Google Page Experience Update and How to Prepare for It


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Google processes over 3.5 billion searches daily and out of those billions of searches, very few people ever look at the results on the second page. You probably know this from your own experience, but very few people are interested in Google search results unless they’re on the first page.

Ranking well on Google can make or break an online business. And to have a great ranking, you need to have great page SEO. In May 2021, Google made some updates and created new criteria for SEO. The main one was the introduction of the Page Experience signal.

So, what is Google Page Experience Update and how can you prepare for it? Keep reading to find out.

What is the Page Experience Update?

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This new update takes into consideration multiple signals to provide every Google user with the optimal experience. The search engine accesses all of those signals and then gives an overall page experience score to every website.

To put it in simple terms, the Page Experience signal will determine how good a website user experience is, and it’s a big factor Google considers when ranking your website. When calculating the signal, Google uses certain sub-signals.

As for the sub-signals that decide the overall signal Google gives to your website, there are some old ones that you’re probably already familiar with, and some new ones Google introduced.

Existing sub-signals/components

If you’ve ever done search engine optimization, you’re already familiar with these components of website optimization. They’re as important now as they were when they were introduced:

  • Mobile-friendliness. As more than 54% of all global online traffic comes from mobile, it’s no surprise that a part of SEO is mobile optimization.
  • HTTPS. A page needs to be served over HTTPS, which is a secure alternative to HTTP as it’s an encrypted network protocol.
  • Safe browsing. A page mustn’t contain any deceptive or malicious content, such as social engineering and malware.
  • No intrusive interstitials. If you have intrusive interstitials which block the entire page or most of it, it will lead to a poor user experience.

New sub-signals/components

The new components introduced by the Google Page Experience update are known as Core Web Vitals. They are measurable signals that are very user-centric, and they provide a standard target threshold.

Here are the new Core Web Vitals you should be aware of:

  • Largest Contentful Paint (LCP). LCP measures the loading performance of a web page’s largest piece of content, no matter if it’s an image, text block, a video, or anything else. Your LCP should be no more than 2.5 seconds.
  • First Input Delay (FID). This metric measures how long it takes for the browser to respond to the user’s interactions such as clicking on a button or selecting an option from a drop-down menu. Your FID core should be 100 milliseconds or less.
  • Cumulative Layout Shift (CLS). With CLS, Google measures visual stability which takes unexpected layout shifts into account. It’s vital to minimize these shifts and have a CLS score of less than 0.1.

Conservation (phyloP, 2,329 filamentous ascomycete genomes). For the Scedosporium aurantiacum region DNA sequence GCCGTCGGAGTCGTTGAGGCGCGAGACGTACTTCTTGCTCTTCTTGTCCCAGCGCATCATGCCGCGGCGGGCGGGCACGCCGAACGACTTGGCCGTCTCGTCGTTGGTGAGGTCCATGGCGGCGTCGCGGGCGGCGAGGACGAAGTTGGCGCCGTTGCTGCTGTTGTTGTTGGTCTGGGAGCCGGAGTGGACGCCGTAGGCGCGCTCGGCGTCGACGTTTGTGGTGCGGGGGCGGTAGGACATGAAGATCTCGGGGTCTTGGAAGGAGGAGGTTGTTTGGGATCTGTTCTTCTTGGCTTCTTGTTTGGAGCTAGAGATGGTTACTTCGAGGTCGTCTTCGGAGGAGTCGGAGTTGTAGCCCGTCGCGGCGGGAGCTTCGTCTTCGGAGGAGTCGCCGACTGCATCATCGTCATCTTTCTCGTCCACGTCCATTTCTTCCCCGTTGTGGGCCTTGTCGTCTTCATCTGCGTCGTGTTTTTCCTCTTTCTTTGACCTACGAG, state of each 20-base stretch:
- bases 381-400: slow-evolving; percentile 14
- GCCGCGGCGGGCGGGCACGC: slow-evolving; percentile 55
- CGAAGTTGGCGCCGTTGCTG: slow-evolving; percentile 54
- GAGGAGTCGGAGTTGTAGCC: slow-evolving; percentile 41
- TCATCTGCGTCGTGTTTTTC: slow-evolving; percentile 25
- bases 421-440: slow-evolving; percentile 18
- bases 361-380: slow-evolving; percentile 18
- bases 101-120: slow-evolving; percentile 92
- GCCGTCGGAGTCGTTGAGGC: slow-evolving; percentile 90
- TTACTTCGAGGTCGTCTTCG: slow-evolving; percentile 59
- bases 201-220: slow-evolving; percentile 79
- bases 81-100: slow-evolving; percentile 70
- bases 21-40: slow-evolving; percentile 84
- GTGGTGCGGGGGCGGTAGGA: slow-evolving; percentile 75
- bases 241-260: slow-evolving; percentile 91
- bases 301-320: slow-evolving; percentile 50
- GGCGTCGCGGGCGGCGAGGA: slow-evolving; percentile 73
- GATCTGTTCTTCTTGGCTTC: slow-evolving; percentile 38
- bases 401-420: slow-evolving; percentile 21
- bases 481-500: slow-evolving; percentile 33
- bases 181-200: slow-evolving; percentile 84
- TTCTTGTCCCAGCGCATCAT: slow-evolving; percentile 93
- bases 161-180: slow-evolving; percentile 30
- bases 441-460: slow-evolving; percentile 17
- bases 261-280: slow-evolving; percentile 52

What does the update include?

The biggest addition to this update includes the above mentioned Core Web Vitals. But there is much more this update brought with it, such as:

  • Change in the Top Stories carousel. This feature that appears in Google Search was updated to include all news content that meets the Google News policies. It’s no longer required to use the AMP format and any news page will be able to appear in the carousel regardless of its page experience status.
  • Updates to the Google News app. Similar updates were made to this app in the past and Google chose to expand the usage of non-AMP content. This was done to improve the core experience on the Google News app and the Google News website.
  • Removal of the AMP page icon. Before the update, Google indicated AMP content with the AMP badge icon, but that was removed with this update. However, they are already working on other ways to identify different types of content and offer a great page experience for all of its users.

This is the basic information you need to know, but you can also check out the Core Web Vitals & Page Experience FAQs that Google published.

Page Experience report

To allow your team to gain actionable insights, Google created the Page Experience report which combines the existing Core Web Vitals report with all the new page experience signal components. This report gives you valuable metrics allowing you to quickly evaluate your website’s performance.

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Not only will you be able to assess how good the performance of your website is, but you can also gain insights into what you can do to make the website experience even better for users.

Why is the Google Page Experience Update important?

Google has one core mission, and that is to “organize the world’s information and make it universally accessible and useful”. Since user search experience plays a very critical role in accomplishing that mission, this update is very important for the online world.